There is more than one way to be an animal rights activist. Heading down to a street corner and shouting about animal rights abuse may make you feel better but you might not be reaching anyone else.One thing that really baffles me as a vegan is the public’s response to stories and images of animal abuse. I have never understood why when a viewer is disturbed by a photograph they feel anger towards the person who is showing them the picture. They even call the act of showing them the picture ‘extreme’ and ‘violent’ — yet they go on perpetuating the horror depicted in that image by eating and wearing animals.
As God once said: “If you don’t like seeing pictures of violence towards animals being posted, you need to help stop the violence, not the pictures.” He said this in his human form of Johnny Depp by the way. That is my belief anyway.
In saying that though, there is no point in narrow-mindedly campaigning for change because many folk won’t respond. You need to be open to thinking outside the box. Or inside a particular box, a hot box, a box where you can set the temperature and make magic happen. Oh dear, I’m losing you, aren’t I? I’m talkin’ baketivism comrades!
The term ‘baketivism’ was coined by legendary vegan cookbook author Isa Chandra Moskowitz. It explores the idea of raising animal rights awareness and opening up a positive dialogue about the cruelty-free lifestyle with cinnamon buns and blueberry cheezecake.
It needs to be considered that giving people chocolate frosted cupcakes may work better than giving them lectures. Or that the smell of salted caramel banana bread still hot from the oven might do more to spark a conversation about compassion than footage of beef cattle being beaten.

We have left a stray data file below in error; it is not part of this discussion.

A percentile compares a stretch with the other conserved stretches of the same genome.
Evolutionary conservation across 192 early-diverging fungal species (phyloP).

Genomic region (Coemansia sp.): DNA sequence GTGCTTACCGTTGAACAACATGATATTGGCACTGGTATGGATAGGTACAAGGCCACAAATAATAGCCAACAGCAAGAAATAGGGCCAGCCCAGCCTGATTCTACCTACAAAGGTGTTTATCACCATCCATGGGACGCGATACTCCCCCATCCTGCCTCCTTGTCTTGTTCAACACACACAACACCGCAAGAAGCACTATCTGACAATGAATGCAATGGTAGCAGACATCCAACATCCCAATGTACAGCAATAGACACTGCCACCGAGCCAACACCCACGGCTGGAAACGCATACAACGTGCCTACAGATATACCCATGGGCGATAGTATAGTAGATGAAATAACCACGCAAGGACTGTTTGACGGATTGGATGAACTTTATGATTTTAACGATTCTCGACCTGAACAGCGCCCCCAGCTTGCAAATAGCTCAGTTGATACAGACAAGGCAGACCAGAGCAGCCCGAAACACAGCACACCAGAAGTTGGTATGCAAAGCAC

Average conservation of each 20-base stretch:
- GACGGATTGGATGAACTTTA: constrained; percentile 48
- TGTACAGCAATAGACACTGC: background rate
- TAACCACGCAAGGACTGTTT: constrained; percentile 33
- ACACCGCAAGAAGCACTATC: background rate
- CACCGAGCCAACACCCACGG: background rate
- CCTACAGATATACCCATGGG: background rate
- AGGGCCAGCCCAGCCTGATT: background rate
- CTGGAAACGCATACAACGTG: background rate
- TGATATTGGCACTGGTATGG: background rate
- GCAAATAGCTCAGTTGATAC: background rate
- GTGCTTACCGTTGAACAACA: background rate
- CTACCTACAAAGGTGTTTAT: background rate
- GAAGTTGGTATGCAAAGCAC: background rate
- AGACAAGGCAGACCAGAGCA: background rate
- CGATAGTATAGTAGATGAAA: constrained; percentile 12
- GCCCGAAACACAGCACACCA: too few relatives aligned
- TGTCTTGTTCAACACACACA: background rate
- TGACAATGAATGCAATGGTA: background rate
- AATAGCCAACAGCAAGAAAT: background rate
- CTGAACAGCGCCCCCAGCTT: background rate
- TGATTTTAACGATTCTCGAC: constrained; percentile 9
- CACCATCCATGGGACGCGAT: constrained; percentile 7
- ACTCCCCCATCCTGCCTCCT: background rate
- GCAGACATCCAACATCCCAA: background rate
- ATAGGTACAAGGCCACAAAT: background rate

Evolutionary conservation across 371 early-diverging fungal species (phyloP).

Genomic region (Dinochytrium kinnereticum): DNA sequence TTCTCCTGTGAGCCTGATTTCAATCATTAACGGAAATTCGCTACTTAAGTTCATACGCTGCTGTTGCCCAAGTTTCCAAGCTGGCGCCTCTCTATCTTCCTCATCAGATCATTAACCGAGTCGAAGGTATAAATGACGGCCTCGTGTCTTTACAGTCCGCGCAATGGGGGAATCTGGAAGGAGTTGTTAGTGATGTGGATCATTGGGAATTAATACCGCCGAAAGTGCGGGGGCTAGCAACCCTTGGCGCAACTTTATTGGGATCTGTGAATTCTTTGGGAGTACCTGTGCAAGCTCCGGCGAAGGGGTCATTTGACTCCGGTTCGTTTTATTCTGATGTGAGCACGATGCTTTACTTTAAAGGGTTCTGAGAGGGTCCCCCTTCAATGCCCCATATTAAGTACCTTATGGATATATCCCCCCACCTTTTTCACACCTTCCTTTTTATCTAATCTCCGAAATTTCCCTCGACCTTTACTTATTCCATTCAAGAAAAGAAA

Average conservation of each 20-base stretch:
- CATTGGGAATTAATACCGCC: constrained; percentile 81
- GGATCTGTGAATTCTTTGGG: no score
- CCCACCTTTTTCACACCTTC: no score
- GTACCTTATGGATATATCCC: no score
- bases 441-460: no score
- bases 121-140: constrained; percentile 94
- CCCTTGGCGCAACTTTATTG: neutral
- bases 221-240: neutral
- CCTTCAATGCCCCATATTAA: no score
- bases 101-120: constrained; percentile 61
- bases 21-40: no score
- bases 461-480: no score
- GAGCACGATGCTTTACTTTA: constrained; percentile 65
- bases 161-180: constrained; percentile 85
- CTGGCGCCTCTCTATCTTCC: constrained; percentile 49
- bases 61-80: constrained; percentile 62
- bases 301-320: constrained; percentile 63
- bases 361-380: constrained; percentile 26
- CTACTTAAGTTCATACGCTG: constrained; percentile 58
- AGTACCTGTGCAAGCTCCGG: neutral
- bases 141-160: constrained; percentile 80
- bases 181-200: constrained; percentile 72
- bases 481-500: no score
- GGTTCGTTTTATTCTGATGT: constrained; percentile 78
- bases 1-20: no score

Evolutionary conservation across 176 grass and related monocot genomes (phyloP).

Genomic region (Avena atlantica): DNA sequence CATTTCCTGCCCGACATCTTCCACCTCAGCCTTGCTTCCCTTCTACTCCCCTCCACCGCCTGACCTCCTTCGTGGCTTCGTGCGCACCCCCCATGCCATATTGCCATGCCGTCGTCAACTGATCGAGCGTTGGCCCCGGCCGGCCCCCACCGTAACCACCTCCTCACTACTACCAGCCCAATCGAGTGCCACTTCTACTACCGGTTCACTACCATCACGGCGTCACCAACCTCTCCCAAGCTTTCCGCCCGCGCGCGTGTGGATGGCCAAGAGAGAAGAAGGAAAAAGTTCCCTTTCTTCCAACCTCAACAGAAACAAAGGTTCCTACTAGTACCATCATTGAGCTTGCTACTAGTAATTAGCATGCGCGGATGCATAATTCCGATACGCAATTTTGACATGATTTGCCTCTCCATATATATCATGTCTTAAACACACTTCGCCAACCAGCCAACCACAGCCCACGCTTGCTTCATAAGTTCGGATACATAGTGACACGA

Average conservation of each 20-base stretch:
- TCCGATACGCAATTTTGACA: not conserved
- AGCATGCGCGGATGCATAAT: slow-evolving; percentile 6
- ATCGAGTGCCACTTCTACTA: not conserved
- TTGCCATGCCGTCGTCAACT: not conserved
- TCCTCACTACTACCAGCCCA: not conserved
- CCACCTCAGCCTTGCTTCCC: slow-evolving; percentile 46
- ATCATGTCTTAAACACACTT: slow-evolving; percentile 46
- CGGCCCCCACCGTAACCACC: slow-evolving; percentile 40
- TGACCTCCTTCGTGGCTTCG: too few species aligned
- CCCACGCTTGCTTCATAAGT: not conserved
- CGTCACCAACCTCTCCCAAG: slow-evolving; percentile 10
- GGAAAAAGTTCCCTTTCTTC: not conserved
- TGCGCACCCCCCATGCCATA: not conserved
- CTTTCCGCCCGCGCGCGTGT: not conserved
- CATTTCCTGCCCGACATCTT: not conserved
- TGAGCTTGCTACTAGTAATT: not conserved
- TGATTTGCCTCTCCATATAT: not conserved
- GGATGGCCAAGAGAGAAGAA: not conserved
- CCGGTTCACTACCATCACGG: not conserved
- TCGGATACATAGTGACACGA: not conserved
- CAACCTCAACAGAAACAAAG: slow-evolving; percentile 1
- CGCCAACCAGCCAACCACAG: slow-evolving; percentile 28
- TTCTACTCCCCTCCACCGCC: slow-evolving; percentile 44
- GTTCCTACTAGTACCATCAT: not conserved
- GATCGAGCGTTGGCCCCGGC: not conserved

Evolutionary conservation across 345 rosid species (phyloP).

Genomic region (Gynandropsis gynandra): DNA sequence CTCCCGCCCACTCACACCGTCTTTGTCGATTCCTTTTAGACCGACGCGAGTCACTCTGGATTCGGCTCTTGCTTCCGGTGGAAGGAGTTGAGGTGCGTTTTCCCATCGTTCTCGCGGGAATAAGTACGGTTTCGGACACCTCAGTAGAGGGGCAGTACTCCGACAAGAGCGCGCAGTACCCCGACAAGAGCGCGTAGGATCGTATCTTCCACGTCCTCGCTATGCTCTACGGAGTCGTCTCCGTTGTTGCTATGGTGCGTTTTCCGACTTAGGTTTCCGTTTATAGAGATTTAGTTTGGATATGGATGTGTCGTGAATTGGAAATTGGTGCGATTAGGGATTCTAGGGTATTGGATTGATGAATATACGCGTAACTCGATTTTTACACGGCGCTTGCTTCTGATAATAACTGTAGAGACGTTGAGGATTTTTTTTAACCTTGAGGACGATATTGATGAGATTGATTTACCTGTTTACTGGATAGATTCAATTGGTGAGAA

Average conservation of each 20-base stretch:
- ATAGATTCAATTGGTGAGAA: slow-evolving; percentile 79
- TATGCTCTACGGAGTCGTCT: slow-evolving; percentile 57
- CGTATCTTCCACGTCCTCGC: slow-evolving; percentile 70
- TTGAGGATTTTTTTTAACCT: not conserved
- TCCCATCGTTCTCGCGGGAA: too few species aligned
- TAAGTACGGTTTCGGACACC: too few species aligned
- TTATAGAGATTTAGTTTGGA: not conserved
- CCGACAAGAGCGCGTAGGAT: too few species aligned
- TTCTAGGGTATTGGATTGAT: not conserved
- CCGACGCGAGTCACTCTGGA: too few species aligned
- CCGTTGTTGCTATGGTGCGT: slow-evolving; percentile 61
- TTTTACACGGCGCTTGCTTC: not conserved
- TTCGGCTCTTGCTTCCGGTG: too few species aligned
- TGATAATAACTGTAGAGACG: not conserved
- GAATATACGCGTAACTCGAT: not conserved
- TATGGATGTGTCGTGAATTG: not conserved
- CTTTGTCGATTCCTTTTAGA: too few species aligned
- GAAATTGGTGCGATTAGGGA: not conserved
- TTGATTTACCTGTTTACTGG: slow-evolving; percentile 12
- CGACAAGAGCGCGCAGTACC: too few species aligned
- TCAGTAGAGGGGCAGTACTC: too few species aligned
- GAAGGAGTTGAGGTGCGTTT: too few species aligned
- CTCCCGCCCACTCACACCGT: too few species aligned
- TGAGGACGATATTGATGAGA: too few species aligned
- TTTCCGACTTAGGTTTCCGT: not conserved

Perhaps the best way to pull on someone’s heart strings is to go in through their sweet tooth?By bringing vegan baked goodies into your office or organising a baking-related fundraiser (remember those lamington drives aussie kids?) you can also break down that common misconception that being vegan means living a life of deprivation. I know I have definitely cooked treats in the past that have had the consumer utter with surprise, “geez if this is what all vegan food tastes like, count me in!”
Also, if you enter a bake-off or host a bake sale you can help human and non-human animals alike. You can pique interest in the vegan lifestyle through your baking and you can donate the profits to your favourite charity or social justice campaign.So, what are you waiting for? Slip on an apron, flip on the oven, whip out your muffin trays and become a baketivist! You might even raise some real dough (wink, wink) for your favourite charity.
If you aren’t much of a baker but want to give baketivism a go, the flour-dusted babes behind Bake Mixes — certified organic vegan bake mixes — can help you out. If you got the May Vegan Box you would have received their scrumptious Raw-Cacao Bliss Balls mix. Their Banana and Cinnamon Muffin or Cacao-Chip Chia and Oat Cookies mixes would be a welcome addition at any bake sale or pot luck dinner. Check out their website: www.bakemixes.com.au